Dr. Rezaul Mahmood is a Professor in the School of Natural Resources and specializes in climate and weather. He is also the Director of the High Plains Regional Climate Center (HPRCC). Rezaul has received his Ph.D. from the University of Oklahoma and joined UNL in 2018. He has published nearly 75 peer-reviewed papers in highly respected journals. Rezaul’s research focuses on meso-scale meteorology, climatology and observations, regional climate, modeling atmospheric impacts of land use land cover change, modeling impacts of soil moisture on weather and climate, and air quality meteorology. Before joining HPRCC and UNL he was a professor at Western Kentucky University (2001-2018) and provided leadership in development of the Kentucky Mesonet, WKU’s High Performance Computing Center, and Meteorology Program. His research has been funded by the NSF, NOAA, USDA-ARS, and others. Since 2009, Rezaul has been the Editor-in-Chief of the journal ‘Earth Interactions’, jointly published by the American Meteorological Society (AMS), American Geophysical Union (AGU), and American Association of Geographers (AAG). Rezaul was a member of the National Climate Assessment and Development Committee (NCADAC) during 2011-2014 and guided completion of the 3rd National Climate Assessment Report. Right after finishing his PhD., Rezaul was a postdoctoral research scientist at the HPRCC between 1999 and 2001.
Ms. Umphlett serves as the climate services manager and public liaison for the Center. She works closely with stakeholders and partners from across the region on climate monitoring for enhanced decision making. Ms. Umphlett is currently serving a three-year term on the American Meteorological Society’s Committee on Applied Climatology and is a Great Plains Fellow. Additionally, she is pursuing a PhD in Natural Resource Sciences with a specialization in Climate Assessment and Impacts here, at the University of Nebraska-Lincoln.
Dr. Stiles directs the HPRCC's stakeholder engagement program for the High Plains region and surrounding areas. She coordinates with regional climate partners, evaluates climate data and information needs for stakeholders in the region, identifies and exercises opportunities to grow awareness and use of HPRCC's climate data and information, and provides expertise and assistance on National Integrated Drought Information System (NIDIS) projects related to Drought Early Warning Systems. In particular, Dr. Stiles has engaged with several Native American tribes in the High Plains region on capacity-building projects that use climate information to enhance on-reservation decision making.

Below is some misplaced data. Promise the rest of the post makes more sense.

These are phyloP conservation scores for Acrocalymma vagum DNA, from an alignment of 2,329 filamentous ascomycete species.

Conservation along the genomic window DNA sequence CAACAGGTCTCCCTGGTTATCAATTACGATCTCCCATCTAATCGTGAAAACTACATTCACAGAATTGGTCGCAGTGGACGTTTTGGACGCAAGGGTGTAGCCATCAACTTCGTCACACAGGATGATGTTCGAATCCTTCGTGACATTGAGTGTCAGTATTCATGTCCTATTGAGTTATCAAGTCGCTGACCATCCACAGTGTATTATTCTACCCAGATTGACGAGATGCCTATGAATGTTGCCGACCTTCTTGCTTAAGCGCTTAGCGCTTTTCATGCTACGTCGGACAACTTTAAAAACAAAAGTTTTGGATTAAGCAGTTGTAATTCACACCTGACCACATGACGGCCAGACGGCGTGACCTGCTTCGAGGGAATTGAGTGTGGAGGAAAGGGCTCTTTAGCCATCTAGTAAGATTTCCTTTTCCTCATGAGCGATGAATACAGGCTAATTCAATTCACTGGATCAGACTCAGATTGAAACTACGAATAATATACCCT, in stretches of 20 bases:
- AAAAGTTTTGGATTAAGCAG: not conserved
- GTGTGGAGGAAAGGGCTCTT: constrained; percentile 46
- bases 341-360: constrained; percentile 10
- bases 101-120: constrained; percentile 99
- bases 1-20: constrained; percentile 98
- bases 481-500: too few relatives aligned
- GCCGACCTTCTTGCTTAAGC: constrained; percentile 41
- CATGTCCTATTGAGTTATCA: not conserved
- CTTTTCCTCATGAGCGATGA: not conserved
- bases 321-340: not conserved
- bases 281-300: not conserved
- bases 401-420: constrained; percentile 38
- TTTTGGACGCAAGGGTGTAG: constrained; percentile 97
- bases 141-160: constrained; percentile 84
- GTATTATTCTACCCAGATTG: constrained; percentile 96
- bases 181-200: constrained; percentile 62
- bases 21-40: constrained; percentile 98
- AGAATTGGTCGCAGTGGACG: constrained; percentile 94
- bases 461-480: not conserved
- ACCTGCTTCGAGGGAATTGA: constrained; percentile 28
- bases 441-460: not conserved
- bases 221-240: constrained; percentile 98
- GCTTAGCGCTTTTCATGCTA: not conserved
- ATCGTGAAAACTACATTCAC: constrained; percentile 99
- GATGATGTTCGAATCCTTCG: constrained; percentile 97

Dr. Paul Flanagan is a post-doctoral research associate for the HPRCC completing various research tasks related to land-atmosphere interactions, land-use land-cover impacts on climate and weather, and Great Plains precipitation variability. He received his Ph.D. from the University of Oklahoma in 2018 and joined the HPRCC in 2019.
Mrs. Hanneman is responsible for quality control monitoring of incoming data, assisting in the preparation of data requests, data entry, and the retrieval of climate information.
Mr. Lahowetz is responsible for the management and development of the Automated Weather Data Network. Many of his tasks include addition and removal of new stations, maintenance of storage and retrieval system, and corrections to current data archive. Mr. Lahowetz stays in contact with state mesonets in order to keep data and specifics of stations up-to-date.
Mr. Pettee develops new products for end-users by developing custom software solutions to fit center needs. He works with HPRCC staff to turn research and stakeholder needs into modern tools for end-users. He is also responsible for the development of the HPRCC website.
Mr. Sorensen is responsible for development and maintenance of software for acquiring, managing, and distributing climate data. He is also involved in development of climate applications and is the HPRCC's representative on the software development team for the Applied Climate Information System project.
Kierstin's research focuses on the land-atmosphere interactions and land use land cover change and their impacts on weather and climate.
Emilee's research focuses on the impacts land use/land cover change has on local and regional climate. Specifically, by looking at the 2018 GRAINEX project data and comparing measured site variables from irrigated vs. non-irrigated corn and soybean crop scenarios.
Disclaimer on the Use of Data and Products from the HPRCC
Climate products and tools are developed by the HPRCC and its partner Regional Climate Centers to provide users with a means to routinely access recent weather and climate data. While applied research has demonstrated that the use of such data in decision making can reduce risk and lower a user's cost, it must be pointed out that near-real-time data are preliminary in nature and sometimes contain errors. Although care is taken to remove known errors, it is possible that some data will change after receipt of written records and final quality control steps. Users are therefore forewarned to consider any negative impact that errant data might have on their business and use preliminary data and information at their own risk.
The HPRCC is not responsible for the misuse or abuse of data provided through our services, both online and full-service.